I Am the Pretty Thing That Lives in the House (2016) – Slow (Review)


Ruth Wilson

Written and directed by Oz Perkins (son of Anthony), I Am the Pretty Thing That Lives in the House is his second feature sitting in the driver’s seat and it shows promise beyond measure. Starring Brit actress Ruth Wilson (The Affair, Luther) and the brilliant Paula Prentiss  the film is a slow moody prospect that will not necessarily appeal to all audiences.

Classed as a thriller, the movie with the overly long title feels like a combination of Repulsion and The Turn of the Screw. There is even a touch of Ty West’s The Innkeepers in the film’s slow-paced presentation.

Wilson plays Lily, a home hospice nurse, or carer. She has moved in with Ms. Blum (Prentiss) to look after her until she dies.  Blum was an author when she was younger and a character in one of books is named Polly (played by  Lucy Boynton).

Ms. Blum continually calls for Polly and this motivates Lily to read one of her employers old books.

The nurse is a highly imaginative and easily spooked young woman, she is 28 in the film, and she appears to have no friends, or perhaps one as Lily calls someone early on.

I Am the Pretty Thing That Lives in the House is painfully slow. Its   pacing is one step away from being too much for the viewer to endure.  As it crawls toward a conclusion the atmosphere and overall feeling of foreboding manages to save it from being boring.

Wilson is a capable actress; one who portrays any character with conviction and a certain amount of truth.  However, the voice-over, which feels a tad too grammatically correct; like a school teacher reading from a textbook, almost kills the mood.

It is an intrusion to the carefully built up tension of Lily. A woman who is literally frightened by her own shadow who must battle her  overly zealous imagination.  The narration does carry the story forward to an extent but it is maddeningly off-putting.  It throws the narrative more often than not.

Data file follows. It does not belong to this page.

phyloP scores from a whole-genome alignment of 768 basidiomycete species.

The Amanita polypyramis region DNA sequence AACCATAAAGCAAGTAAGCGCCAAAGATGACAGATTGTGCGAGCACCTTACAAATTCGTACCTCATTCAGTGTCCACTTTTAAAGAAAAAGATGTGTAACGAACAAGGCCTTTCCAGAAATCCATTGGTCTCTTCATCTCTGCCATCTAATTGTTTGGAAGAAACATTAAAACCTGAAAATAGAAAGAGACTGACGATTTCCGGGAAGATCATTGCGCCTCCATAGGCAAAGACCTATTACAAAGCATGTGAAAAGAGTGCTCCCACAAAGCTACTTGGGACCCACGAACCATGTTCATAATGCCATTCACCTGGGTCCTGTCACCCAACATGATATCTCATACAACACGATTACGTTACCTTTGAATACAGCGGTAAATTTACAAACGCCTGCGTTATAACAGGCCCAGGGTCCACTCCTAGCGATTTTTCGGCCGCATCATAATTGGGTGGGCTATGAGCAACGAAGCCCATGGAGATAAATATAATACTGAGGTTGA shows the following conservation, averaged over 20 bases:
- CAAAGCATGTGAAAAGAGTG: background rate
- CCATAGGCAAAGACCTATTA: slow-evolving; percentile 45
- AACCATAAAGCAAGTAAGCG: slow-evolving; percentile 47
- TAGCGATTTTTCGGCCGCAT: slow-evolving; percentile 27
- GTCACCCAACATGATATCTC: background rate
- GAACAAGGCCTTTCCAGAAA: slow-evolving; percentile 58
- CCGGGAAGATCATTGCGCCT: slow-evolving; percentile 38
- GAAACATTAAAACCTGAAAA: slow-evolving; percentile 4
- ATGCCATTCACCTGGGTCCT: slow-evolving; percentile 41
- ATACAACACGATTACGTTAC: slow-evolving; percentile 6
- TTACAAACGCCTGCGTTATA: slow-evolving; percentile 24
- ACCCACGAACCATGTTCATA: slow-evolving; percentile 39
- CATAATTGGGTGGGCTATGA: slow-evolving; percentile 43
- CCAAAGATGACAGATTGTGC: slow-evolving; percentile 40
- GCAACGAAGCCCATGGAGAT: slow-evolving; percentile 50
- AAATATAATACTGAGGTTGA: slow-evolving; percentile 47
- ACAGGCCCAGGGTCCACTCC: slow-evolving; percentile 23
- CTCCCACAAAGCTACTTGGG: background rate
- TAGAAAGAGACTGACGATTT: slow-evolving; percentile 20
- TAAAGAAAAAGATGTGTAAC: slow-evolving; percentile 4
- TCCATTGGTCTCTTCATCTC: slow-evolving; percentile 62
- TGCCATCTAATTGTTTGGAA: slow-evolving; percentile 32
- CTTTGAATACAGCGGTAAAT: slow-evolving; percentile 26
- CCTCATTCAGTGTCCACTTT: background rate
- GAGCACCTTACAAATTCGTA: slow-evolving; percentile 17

Paula Prentiss manages to make Ms. Blum a sad and forlorn victim in her own house.  The look of the former author is that of shellshocked survivor. As the film progresses she becomes slightly more verbal but by then it is too late. Anything she may say will not stop this film reaching its forgone conclusion.

As thriller’s go, this ghost tale set within another ghost story,  comes close to missing the mark.  Perkins almost undercuts himself. Playing down the scare factor to concentrate on the atmospheric off-kilter feeling of the house and its two occupants almost kills off any real satisfaction at the movies climax.

Lily’s whispered delivery of what she is either thinking or reading throughout really is the one thing that hurts the overall film.  Although it does allow for enough confusion to suppose that she is going mad from the near solitude of her position.

When the film reaches its climax, it really does feel a bit like an homage to The Turn of the Screw. We have to ask ourselves if the young nurse experienced everything seen or was it an illusion.

Oz Perkins’ second feature length film is a sold 3.5 stars for its very dark and moody presentation.  The film’s atmosphere counts for a lot, overcoming its lack of a big scare.

I Am the Pretty Thing That Lives in the House is streaming on Netflix as an “original” production. Head on over and see what you think. It is definitely worth a look, or two.

 

Author: Mike's Film Talk

Former Actor, Former Writer, Former Journalist, USAF Veteran, http://MikesFilmTalk.com Former Member Nevada Film Critics Society

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